Students’ joyful exploration of reading and writing would be “unhindered by despotic traffic cops,” writes Nazaryan, who taught English. But “studies showed that students learned better with more instruction.”

I take umbrage at the notion that muscular teaching is joyless. There was little joy in the seventh-grade classroom I ran under “balanced literacy,” and less purpose. My students craved instruction far more than freedom. Expecting children to independently discover the rules of written language is like expecting them to independently discover the rules of differential calculus.

The fatal flaw of balanced literacy is that it is least able to help students who most need it.

Middle-class students with lots of enrichment at home may be able to teach themselves to write, he concedes. His students needed to be taught.

Nazaryan was “yanked out of the Soviet Union at 10.” His English-as-a-second-language teacher, Mrs. Cohen, “taught me the language in the most conventionally rigorous manner, acutely aware that I couldn’t do much until I knew the difference between a subject and a verb.”

He became a teacher “to transmit the valuable stuff I’d learned from Mrs. Cohen and other teachers to young people who were as clueless as I had been.”

Update: Fariña is ignoring the research, writes Dan Willingham. Students in New York City’s Core Knowledge schools did much better in reading than students taught with the city’s version of balanced literacy.

Why return to a teaching method that didn’t work well? Marc Tucker thinks Fariña “knows how effective it can be in the hands of highly competent teachers with good leadership.”

Drill and skill

“Drill and kill” — practicing math skills taught by the teacher — works best for struggling first graders, concludes a new study. Yet teachers with the most math-challenged students are the most likely to use ineffective “student-centered” strategies, researcher George Farkas, a UC Irvine education professor, found.

. . . “routine practice or drill, math worksheets, problems from textbooks and math on the chalkboard appear to be most effective, probably because they increase the automaticity of arithmetic. It may be like finger exercises on the piano or ‘sounding out’ words in reading. Foundational skills need to be routinized so that the mind is free to think.”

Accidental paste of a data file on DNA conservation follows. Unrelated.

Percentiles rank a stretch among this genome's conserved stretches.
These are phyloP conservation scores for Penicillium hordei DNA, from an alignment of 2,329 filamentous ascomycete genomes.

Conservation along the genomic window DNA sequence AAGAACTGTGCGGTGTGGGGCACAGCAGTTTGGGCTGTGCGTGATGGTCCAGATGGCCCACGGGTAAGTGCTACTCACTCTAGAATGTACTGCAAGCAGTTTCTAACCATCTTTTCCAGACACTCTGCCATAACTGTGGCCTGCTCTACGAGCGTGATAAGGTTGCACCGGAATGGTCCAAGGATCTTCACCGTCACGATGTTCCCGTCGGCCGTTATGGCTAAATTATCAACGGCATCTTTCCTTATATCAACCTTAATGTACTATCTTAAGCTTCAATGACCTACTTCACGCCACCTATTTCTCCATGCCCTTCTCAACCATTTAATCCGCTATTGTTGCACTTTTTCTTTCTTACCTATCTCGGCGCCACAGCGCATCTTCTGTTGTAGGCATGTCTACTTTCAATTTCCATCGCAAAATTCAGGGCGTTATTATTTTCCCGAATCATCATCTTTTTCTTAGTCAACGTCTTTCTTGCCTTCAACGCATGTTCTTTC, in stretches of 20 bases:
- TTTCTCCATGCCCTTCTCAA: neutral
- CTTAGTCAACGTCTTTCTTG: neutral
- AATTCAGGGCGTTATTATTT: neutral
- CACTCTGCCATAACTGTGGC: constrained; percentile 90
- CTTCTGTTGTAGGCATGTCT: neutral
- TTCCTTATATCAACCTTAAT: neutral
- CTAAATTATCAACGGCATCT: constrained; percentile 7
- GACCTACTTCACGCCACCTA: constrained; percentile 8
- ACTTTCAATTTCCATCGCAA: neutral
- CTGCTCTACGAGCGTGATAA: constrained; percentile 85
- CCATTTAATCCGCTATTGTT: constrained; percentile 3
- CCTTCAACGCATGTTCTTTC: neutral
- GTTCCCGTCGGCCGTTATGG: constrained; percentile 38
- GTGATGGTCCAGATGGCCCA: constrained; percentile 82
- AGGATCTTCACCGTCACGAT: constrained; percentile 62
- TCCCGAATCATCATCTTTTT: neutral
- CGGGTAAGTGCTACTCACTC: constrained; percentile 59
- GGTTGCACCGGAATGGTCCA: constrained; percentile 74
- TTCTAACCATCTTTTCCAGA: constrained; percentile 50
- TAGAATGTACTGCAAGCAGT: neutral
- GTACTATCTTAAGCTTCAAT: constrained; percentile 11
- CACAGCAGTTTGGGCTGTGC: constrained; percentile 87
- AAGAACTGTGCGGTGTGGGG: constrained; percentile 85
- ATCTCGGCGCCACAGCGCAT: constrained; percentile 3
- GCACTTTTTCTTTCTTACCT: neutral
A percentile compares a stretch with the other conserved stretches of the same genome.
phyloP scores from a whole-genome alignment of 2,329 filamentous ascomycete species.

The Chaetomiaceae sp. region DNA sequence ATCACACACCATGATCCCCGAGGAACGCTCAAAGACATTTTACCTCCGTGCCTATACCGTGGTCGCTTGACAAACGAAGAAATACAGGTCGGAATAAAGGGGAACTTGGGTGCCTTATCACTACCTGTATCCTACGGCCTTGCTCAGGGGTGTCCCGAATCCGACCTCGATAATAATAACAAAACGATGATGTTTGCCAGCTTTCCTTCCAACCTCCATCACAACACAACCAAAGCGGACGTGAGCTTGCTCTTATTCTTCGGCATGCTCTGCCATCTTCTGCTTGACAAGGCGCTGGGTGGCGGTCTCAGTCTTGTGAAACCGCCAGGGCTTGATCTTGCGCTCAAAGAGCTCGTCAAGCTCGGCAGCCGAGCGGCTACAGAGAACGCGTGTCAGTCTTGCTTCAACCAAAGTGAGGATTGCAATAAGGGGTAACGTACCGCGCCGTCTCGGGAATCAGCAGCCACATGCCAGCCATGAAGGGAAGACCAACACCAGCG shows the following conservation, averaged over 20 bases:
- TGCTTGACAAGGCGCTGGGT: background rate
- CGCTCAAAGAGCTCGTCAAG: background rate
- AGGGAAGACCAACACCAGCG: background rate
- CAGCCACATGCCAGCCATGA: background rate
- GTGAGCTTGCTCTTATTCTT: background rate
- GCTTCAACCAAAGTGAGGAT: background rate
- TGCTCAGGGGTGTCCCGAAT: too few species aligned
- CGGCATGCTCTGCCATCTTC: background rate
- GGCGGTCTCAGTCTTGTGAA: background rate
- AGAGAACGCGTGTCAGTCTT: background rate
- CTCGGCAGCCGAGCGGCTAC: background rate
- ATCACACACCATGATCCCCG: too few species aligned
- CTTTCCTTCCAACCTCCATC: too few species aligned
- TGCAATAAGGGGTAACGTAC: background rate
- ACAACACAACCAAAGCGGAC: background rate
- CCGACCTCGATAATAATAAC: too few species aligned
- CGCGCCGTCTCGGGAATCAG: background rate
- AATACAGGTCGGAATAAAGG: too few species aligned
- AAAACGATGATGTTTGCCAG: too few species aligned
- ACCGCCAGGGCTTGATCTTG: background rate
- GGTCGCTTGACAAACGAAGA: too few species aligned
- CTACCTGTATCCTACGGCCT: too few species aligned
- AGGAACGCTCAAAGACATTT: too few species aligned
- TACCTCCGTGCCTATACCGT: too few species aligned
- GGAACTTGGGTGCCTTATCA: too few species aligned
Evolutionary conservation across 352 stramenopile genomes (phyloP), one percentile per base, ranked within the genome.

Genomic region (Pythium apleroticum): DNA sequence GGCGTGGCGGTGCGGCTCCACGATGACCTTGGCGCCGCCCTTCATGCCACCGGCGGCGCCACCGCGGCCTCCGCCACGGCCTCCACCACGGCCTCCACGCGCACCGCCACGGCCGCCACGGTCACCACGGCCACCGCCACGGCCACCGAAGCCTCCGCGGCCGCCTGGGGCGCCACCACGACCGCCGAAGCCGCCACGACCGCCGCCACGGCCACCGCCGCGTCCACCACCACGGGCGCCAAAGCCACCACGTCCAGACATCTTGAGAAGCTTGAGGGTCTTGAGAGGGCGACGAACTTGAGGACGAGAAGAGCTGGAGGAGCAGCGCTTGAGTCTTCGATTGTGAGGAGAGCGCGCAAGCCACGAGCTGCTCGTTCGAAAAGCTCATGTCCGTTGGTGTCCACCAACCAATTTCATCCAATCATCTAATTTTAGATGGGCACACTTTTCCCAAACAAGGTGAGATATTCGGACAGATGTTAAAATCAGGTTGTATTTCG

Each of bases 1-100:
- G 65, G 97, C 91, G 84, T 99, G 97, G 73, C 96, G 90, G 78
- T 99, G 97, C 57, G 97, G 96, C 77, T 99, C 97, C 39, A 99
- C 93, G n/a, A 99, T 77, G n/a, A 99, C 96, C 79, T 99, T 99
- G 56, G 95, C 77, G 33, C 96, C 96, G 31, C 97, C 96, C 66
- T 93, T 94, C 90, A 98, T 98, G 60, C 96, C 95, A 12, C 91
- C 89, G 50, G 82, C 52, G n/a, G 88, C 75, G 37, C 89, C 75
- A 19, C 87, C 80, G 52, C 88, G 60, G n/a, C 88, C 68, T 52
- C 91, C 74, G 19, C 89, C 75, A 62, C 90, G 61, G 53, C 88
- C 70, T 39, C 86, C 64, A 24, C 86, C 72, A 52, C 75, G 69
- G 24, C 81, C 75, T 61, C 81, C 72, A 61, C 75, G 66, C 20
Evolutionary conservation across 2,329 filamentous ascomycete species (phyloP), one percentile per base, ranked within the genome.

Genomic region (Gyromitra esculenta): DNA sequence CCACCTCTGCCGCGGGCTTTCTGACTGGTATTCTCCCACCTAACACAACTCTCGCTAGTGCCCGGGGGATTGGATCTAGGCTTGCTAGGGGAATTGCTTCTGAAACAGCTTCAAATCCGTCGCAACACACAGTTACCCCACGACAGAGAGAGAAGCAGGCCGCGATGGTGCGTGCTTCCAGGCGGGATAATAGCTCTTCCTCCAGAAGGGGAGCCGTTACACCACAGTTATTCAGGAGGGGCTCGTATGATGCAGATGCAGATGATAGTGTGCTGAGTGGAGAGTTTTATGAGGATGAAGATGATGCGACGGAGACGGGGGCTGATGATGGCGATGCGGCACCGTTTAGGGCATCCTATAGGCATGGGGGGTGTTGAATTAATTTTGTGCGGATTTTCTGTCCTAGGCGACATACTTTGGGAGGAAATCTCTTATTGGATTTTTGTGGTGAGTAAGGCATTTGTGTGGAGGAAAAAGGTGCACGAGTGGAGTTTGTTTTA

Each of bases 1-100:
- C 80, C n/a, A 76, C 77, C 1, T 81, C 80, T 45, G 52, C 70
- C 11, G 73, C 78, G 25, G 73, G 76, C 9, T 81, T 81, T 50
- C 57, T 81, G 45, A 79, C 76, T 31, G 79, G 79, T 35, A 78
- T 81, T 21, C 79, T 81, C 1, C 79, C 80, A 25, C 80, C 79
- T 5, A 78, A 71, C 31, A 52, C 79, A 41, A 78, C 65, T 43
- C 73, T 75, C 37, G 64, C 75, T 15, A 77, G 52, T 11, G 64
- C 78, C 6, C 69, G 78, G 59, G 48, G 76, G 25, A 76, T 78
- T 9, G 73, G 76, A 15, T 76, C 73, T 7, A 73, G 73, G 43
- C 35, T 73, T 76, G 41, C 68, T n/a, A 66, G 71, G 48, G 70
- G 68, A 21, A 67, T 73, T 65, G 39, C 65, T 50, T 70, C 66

Hands-on activities that use manipulations, calculators, movement and music may be fun, but they don’t improve first graders’ achievement, according to Farkas. It takes a teacher explicitly teaching facts, skills and concepts with plenty of time for practice.

“Teacher-directed instruction also is linked to gains in children without a history of math trouble,” writes  Maureen Downey. “But unlike their math-challenged counterparts, they can benefit from some types of student-centered instruction as well – such as working on problems with several solutions, peer tutoring, and activities involving real-life math.”

A friend who teaches in a Title 1 school lamented that her students didn’t do as well in the math CRCT as the classroom next door where the teacher used worksheets all the time. My friend’s classroom was a beehive of fun activities around math, but the worksheet class continually outperformed hers.

The study was published online in Educational Evaluation and Policy Analysis, a peer-reviewed journal of the American Educational Research Association.

NEA tells Duncan to resign

Arne Duncan should resign, said National Education Association delegates at the teachers’ union’s annual convention.

A tipping point for some members was Duncan’s statement last month in support of a California judge’s ruling that struck down tenure and other job protections for the state’s public school teachers. In harsh wording, the judge said such laws harm particularly low-income students by saddling them with bad teachers who are almost impossible to fire.

Even before that, teachers’ unions have clashed with the administration over other issues ranging from its support of charter schools to its push to use student test scores as part of evaluating teachers.

“I always try to stay out of local union politics,” responded Duncan. “I think most teachers do too.”

2-year degree takes 4 years

A “two-year” degree typically takes more than four years in California. Furthermore, associate-degree graduates earn a median of 78 credits — well over the 60 required — raising costs and taking up community college seats.